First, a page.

Hot Topics In The Community
Friday, May 17, 2013 by Katie Hurley
As school age children approach the tween years, parents often start to worry about what are often viewed as “teen issues”, such as drugs, sex, and smoking.
The truth is that children start hearing and internalizing messages about traditionally teen topics at younger ages, often even in elementary school, and taking a proactive approach to helping them understand these complicated issues is important.
Above all, parents are still very powerful tools for curbing early drug use. It’s time to start talking.
As you begin to approach the topic of drug use for your child, remember to rely on instinct. There is no magic age for broaching this complicated subject. You know your child better than anyone, and you know what your child can handle. It’s essential to talk to your child at a developmentally appropriate level to ensure that your child understands, and always choose moments of calm to discuss difficult topics.
Before you start talking, take some time to think about risk factors. Do you have a family history of drug abuse? Is there drug use going on in your home (prescription drug use counts)? What is the stress level in your home? A family history of drug abuse does not guarantee that your child will use drugs, but it does increase the risk. It’s important to keep these facts in the back of your mind so that you can be on the lookout for signs of drug use as your child grows.
Tips for talking to tweens about drugs:
Wednesday, May 15, 2013 by Katie Hurley
With the push for accelerated learning and the dependence on organized after school activities in this country, our children are increasingly isolated from nature.
While organized sports can be a really great experience for young children and provide some outdoor exercise, children today simply don’t spend as much time connecting with nature. An afternoon spent digging in the dirt is a rarity for many kids.
It can be difficult to raise environmentally aware children when they are running from one activity to the next and rarely spending time just enjoying their surroundings.
While school schedules, work schedules, and city living can make it difficult to find time for nature, it is essential to teach our kids to care for the environment. When we teach our children that small changes can make a big difference and that our trees and plants are vital components of healthy living, we help them to understand that their actions are important. They can make a difference.
Below are five ways to raise environmentally aware children.
Wednesday, May 15, 2013 by Mindi Stavish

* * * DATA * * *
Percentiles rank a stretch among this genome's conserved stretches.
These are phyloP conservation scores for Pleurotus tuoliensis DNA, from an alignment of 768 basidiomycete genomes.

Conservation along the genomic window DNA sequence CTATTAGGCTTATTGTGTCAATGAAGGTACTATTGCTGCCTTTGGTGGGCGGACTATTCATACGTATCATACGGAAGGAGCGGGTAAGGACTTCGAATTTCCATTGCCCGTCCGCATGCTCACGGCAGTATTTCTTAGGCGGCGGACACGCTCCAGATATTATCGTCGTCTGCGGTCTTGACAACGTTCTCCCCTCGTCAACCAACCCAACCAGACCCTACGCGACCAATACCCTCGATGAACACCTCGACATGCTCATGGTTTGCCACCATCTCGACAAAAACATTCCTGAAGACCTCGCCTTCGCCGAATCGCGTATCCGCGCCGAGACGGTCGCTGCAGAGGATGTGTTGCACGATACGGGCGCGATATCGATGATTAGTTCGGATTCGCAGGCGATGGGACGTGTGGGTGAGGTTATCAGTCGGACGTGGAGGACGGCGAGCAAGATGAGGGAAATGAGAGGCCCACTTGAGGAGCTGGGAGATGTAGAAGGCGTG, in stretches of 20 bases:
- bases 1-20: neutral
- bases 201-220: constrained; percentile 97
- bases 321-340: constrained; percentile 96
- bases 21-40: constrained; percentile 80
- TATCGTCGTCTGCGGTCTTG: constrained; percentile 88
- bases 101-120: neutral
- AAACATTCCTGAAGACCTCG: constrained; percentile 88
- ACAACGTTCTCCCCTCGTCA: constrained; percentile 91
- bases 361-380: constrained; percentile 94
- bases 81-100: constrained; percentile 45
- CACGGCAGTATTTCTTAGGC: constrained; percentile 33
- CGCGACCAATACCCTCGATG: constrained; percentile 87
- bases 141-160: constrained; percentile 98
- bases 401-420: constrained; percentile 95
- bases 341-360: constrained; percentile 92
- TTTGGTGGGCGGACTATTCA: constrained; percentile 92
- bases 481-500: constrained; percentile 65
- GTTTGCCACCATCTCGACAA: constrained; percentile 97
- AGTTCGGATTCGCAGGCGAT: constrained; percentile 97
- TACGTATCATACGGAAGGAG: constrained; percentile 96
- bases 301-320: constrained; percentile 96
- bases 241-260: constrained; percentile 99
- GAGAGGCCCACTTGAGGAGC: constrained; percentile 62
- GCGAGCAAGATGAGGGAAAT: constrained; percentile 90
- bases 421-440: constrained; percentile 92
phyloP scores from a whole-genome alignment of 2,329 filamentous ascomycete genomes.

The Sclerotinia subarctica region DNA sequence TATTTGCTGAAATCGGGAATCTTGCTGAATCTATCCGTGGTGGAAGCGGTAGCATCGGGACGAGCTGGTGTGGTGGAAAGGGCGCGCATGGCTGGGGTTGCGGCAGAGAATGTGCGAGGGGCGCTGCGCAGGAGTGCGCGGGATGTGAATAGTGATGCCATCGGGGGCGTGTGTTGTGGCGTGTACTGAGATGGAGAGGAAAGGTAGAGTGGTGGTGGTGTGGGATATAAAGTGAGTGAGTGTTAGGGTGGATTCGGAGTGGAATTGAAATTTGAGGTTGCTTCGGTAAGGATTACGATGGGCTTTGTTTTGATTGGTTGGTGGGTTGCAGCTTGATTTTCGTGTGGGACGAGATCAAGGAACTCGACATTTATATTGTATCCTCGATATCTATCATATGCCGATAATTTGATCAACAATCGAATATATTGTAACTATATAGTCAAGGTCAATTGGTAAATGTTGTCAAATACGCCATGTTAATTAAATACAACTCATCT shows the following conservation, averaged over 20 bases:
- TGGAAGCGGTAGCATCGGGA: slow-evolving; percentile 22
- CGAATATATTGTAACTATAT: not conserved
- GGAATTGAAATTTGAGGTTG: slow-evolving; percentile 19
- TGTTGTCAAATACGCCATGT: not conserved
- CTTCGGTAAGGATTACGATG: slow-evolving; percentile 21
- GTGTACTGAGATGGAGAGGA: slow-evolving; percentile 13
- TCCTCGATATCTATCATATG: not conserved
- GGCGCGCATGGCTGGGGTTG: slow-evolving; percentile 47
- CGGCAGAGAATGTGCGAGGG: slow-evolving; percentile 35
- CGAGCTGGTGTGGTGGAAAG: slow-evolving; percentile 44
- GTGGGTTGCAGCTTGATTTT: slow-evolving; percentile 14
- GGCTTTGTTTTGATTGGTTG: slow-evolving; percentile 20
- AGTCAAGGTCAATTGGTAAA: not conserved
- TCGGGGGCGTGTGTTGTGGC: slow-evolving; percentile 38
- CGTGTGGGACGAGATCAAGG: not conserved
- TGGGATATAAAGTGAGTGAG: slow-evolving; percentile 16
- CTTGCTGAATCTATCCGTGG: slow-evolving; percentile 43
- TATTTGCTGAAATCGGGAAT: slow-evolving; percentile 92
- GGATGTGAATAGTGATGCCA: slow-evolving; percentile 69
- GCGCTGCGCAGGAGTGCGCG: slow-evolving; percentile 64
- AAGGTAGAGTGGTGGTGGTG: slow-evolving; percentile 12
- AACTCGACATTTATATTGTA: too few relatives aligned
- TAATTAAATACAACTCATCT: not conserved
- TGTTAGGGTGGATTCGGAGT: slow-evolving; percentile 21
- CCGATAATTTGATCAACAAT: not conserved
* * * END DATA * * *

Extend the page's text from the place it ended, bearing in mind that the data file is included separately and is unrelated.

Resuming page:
What is the difference between stuttering and a child just talking too fast?
Stuttering is a speech disorder in which sounds, syllables, or words are repeated or prolonged, disrupting the normal flow of speech. Other behaviors that you may see are rapid eye blinking, tremors of the lips, and avoidance of eye contact. Stuttering is also referred to as disfluent speech. Many preschool children will go through a time period of normal stuttering, also known as developmental stuttering. Researchers believe that developmental stuttering occurs when a child's speech and language abilities are unable to meet the child’s verbal demands, as their language develops. There is a difference between developmental stuttering and true stuttering.
How do I know if my child is using a normal stuttering pattern or if it is abnormal?
Friday, May 10, 2013 by Katie Hurley
It happens every time: On the day of a big test your child comes to you with a list of complaints. It starts with a headache. When that doesn’t work, it becomes a cold. And when that doesn’t work…the dreaded stomachache.
Test anxiety is a very real and very upsetting form of social anxiety for kids. It can happen to elementary school students and it can continue through college. Some kids simply fear test taking.
They fear failure. They fear negative evaluations by their parents and teachers. They might even fear measuring up to their peers.
What all of this distorted thinking results in are symptoms of panic and anxiety. There is nothing invented about those physical complaints that your child is plagued by every time a math test, or even state testing, rolls around. Test anxiety can cause changes in appetite, stomachaches, sleep disturbance, increased heart rate, headaches, and even mild flu-like symptoms.
It’s essential to teach kids how to cope with test anxiety so that they can manage their emotions instead of freezing up during tests. Here are some tips to help them do just that.
Wednesday, May 08, 2013 by Katie Hurley
Food allergies in elementary schools are on the rise, and with that comes anxious parents and complicated lunch scenarios. I would know; I’m one of those parents.
While some schools take a hard line on food allergies and simply eliminate high allergy foods from the campus (such as peanuts and tree nuts), others work on a class-by-class basis.